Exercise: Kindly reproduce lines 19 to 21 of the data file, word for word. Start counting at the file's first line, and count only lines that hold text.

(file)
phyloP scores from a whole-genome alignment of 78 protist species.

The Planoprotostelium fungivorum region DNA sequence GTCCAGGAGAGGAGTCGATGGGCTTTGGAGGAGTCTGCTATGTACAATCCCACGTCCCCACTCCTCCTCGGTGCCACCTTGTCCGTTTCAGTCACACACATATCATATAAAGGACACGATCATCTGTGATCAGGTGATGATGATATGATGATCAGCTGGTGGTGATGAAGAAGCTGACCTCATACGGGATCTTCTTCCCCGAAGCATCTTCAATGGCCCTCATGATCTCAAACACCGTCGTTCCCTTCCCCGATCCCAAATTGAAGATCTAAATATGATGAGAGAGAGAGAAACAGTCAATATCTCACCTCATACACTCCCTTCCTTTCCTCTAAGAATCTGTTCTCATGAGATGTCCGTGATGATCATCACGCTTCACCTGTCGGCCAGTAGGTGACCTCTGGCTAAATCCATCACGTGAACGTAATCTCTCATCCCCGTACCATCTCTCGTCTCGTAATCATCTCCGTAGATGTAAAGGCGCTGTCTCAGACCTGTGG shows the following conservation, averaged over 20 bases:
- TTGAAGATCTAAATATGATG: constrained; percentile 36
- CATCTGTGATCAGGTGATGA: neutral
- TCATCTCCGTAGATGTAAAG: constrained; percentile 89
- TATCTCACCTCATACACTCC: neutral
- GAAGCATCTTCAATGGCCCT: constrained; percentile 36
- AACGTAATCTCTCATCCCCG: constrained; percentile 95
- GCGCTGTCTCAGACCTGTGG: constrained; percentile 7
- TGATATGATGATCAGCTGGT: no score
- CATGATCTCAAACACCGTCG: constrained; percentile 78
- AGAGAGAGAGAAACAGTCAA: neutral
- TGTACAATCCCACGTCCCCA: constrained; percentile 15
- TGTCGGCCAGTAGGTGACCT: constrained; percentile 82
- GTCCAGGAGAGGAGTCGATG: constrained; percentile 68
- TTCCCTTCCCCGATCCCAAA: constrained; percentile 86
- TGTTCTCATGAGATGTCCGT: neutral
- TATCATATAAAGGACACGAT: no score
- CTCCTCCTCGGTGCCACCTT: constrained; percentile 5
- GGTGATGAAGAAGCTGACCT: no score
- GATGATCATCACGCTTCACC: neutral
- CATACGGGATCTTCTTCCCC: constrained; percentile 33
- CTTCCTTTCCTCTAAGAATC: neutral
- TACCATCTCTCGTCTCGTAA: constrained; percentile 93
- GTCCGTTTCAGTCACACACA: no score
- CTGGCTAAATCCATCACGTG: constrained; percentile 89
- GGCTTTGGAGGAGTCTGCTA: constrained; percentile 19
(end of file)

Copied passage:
- CTCCTCCTCGGTGCCACCTT: constrained; percentile 5
- GGTGATGAAGAAGCTGACCT: no score
- GATGATCATCACGCTTCACC: neutral